In our last blog, we began a two-part series covering common questions and answers regarding the collaborative divorce process. Today, we will continue with part two of this series with answers to more FAQs.
Read part one of this blog article where we explain what collaborative divorce is, which attorneys can practice collaborative law, and what happens when you can’t reach a settlement.
Who is involved in the collaborative divorce process?
You, your spouse, and each of your collaborative practice attorneys will be involved throughout the collaborative divorce process. Additionally, one of the biggest benefits of the collaborative process is the ability to include other professionals in your collaborative divorce team to advise you and your spouse. You could include financial professionals to help with making decisions regarding the division of assets, and you could employ a child specialist to help develop an effective child custody, visitation, and support plan. You and your spouse can utilize the expertise of professionals in nearly any aspect of the collaborative process to help you make the most informed and fair decisions possible.
How long does the collaborative divorce process last?
Generally, a collaborative divorce will be much more efficient than a divorce that is litigated in court since you will not be beholden to scheduling court dates on an overcrowded Family Court docket. No matter which style of divorce you choose to utilize, the amount of time your divorce takes will always vary based on the complexity of your circumstances, but a collaborative divorce tends to move much more swiftly than an adversarial method of divorce.
What does collaborative divorce cost?
The cost of collaborative divorce can vary drastically from couple to couple based on specific circumstances, needs, and goals. While it should not necessarily be considered a “low-cost” option for divorce, it can oftentimes cost significantly less than a traditional litigated divorce since you will not have to pay court fees and, as we just mentioned, since the process tends to move more efficiently than a litigated divorce.
Can a collaborative divorce help protect our privacy?
Yes! While a litigated divorce in court will be a matter of public record, meaning the details are available to anyone who wants to seek them out, a collaborative divorce will be a private affair. There will be complete transparency between you, your spouse, and your attorneys, but those details will go no further than those who are directly involved in your divorce.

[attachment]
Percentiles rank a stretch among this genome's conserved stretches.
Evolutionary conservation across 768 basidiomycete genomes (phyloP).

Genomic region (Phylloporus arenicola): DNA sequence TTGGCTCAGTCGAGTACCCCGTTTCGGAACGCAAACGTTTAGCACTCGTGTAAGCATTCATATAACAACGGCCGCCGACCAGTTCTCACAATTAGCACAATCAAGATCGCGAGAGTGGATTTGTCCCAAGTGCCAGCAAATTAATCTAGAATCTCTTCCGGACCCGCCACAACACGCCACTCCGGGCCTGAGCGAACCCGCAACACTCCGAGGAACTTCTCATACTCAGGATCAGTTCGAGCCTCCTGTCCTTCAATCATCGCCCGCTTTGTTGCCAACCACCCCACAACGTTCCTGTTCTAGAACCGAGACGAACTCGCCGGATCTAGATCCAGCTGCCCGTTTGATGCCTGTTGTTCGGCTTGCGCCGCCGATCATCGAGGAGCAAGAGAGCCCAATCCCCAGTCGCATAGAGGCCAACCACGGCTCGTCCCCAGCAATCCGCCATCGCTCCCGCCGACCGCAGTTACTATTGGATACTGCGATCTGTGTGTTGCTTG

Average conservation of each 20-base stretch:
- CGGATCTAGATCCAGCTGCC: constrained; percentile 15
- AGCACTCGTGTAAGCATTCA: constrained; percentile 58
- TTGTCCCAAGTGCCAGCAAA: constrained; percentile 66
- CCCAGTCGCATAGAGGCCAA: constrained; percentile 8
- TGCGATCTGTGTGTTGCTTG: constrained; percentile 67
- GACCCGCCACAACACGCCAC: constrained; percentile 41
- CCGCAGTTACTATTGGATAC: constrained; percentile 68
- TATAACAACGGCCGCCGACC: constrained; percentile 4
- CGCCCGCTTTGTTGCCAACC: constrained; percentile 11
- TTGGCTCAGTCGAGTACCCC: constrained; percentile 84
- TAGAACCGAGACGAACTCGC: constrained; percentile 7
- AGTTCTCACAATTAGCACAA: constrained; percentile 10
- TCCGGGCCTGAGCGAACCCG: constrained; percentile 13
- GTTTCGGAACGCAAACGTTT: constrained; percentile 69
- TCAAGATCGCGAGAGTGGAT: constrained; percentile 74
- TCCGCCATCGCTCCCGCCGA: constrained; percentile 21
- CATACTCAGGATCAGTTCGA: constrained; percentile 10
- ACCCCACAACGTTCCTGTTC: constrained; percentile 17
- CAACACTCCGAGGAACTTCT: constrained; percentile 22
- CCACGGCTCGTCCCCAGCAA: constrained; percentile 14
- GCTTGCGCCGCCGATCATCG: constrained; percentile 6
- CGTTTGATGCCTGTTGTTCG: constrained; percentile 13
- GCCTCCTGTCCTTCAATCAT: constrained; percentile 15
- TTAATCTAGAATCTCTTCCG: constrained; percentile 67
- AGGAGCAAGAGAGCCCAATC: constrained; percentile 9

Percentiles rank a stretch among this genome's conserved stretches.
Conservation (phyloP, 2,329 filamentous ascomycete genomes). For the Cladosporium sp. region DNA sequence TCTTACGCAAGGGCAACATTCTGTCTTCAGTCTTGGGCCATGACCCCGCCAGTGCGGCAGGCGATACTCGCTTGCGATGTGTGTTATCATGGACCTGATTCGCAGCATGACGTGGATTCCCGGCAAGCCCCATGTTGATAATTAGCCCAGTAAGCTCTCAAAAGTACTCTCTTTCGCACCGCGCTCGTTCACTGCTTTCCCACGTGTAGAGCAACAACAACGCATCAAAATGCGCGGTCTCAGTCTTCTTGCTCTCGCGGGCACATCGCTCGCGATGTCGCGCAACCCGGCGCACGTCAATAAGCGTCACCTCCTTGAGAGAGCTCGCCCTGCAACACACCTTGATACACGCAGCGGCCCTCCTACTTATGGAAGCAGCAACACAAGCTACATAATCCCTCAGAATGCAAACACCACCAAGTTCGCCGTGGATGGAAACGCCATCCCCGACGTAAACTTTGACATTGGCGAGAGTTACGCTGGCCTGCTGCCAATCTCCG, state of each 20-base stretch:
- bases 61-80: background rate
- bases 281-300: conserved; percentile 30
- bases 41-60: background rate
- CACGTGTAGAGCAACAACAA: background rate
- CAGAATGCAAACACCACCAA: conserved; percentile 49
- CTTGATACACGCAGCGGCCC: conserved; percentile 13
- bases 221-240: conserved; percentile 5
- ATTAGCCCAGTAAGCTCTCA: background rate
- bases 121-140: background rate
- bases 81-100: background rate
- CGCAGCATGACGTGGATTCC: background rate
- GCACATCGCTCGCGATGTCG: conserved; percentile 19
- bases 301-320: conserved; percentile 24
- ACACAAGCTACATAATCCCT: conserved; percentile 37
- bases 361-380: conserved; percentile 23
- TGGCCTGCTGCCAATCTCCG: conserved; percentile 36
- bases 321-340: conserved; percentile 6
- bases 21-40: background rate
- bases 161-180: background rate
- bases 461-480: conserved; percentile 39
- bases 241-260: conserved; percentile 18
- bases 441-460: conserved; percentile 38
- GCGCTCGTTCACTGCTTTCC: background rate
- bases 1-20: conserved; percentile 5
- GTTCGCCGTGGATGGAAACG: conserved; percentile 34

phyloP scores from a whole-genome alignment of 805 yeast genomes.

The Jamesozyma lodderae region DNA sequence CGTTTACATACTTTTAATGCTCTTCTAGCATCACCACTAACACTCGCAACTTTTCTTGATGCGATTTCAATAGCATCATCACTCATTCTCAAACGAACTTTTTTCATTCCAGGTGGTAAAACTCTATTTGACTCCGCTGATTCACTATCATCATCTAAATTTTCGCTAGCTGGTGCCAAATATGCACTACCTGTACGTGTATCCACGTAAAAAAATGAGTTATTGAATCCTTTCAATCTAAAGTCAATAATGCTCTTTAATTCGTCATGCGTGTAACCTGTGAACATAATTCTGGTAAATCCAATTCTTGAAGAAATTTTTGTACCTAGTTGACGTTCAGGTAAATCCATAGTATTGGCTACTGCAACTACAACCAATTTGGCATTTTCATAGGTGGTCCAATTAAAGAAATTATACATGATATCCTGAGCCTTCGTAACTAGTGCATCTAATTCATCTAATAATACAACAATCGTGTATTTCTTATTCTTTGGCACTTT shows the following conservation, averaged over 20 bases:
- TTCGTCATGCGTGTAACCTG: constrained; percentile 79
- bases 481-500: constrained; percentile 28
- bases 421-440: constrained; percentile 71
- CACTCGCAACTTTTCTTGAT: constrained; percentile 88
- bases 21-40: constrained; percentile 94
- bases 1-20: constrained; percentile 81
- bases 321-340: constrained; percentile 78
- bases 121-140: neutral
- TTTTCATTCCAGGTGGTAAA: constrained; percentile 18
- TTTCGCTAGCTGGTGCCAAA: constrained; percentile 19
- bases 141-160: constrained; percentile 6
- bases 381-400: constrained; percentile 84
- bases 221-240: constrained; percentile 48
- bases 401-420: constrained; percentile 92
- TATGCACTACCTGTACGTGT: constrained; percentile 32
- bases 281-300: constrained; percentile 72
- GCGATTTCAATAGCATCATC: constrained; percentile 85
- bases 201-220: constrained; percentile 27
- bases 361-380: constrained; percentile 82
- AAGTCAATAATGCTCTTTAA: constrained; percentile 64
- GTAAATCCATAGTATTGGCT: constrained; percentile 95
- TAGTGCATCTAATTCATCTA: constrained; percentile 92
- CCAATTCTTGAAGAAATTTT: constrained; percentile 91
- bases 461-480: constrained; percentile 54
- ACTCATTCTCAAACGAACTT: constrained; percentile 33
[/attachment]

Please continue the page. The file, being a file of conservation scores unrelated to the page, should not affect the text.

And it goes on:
How is collaborative divorce different from mediation?
A mediated divorce employs the services of a neutral attorney (or possibly a retired judge) who will mediate the discussion and details of your divorce. He or she cannot give either spouse legal advice and there is no guarantee or agreement that the case will not proceed to litigation. Mediation is usually less adversarial than a traditional divorce, but with the threat of litigation still intact, there is much more potential that one spouse may try to bully the other into agreeing to certain aspects of a divorce settlement by leveraging the other’s desire to keep the divorce out of court.
Under what circumstances will collaborative divorce NOT work?
Collaborative divorce is not necessarily right for everyone. If there is a significant lack of trust between the spouses, it could be difficult to find common ground upon which to reach a collaborative agreement. Furthermore, if there is a history of domestic violence, fear and intimidation may adversely affect the proceedings. Sometimes litigation or other methods are necessary. The best thing to do is to consult with a divorce attorney trained and experienced in collaborative divorce to discuss your options and analyze whether a collaborative divorce could be right for you.
If you have more questions about collaborative divorce which we have not answered here or in part one of this blog, or if you are interested in pursuing a collaborative divorce, please contact the Law Office of Kenneth J. Levey today.